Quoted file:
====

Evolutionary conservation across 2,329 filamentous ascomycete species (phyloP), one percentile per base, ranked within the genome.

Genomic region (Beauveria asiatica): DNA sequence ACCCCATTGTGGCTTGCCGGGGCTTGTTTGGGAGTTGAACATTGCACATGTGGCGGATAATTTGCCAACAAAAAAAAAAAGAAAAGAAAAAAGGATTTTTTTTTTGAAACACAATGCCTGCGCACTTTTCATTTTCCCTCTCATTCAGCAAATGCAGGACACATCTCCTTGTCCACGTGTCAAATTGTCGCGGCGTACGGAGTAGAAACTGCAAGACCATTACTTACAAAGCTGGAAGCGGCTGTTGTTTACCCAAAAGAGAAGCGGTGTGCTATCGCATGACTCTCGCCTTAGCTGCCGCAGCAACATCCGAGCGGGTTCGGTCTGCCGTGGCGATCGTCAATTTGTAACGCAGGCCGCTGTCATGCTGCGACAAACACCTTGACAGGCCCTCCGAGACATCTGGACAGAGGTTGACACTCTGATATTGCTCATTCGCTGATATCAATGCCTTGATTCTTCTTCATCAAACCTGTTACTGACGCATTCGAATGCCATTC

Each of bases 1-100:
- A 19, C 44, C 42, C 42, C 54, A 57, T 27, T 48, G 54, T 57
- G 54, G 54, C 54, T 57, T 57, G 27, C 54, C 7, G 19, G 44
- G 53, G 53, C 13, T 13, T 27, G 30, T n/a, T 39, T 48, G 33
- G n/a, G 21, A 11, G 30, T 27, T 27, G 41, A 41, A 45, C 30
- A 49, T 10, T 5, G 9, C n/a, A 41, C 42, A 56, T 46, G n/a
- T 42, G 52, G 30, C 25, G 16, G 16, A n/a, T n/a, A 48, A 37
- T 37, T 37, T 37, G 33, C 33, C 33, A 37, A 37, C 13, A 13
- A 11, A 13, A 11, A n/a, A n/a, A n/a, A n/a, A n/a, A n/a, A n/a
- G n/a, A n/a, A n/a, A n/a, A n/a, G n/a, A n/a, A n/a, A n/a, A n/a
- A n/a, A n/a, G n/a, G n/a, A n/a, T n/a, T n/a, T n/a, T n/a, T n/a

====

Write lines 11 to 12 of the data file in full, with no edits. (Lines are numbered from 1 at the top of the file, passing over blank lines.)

- A 11, A 13, A 11, A n/a, A n/a, A n/a, A n/a, A n/a, A n/a, A n/a
- G n/a, A n/a, A n/a, A n/a, A n/a, G n/a, A n/a, A n/a, A n/a, A n/a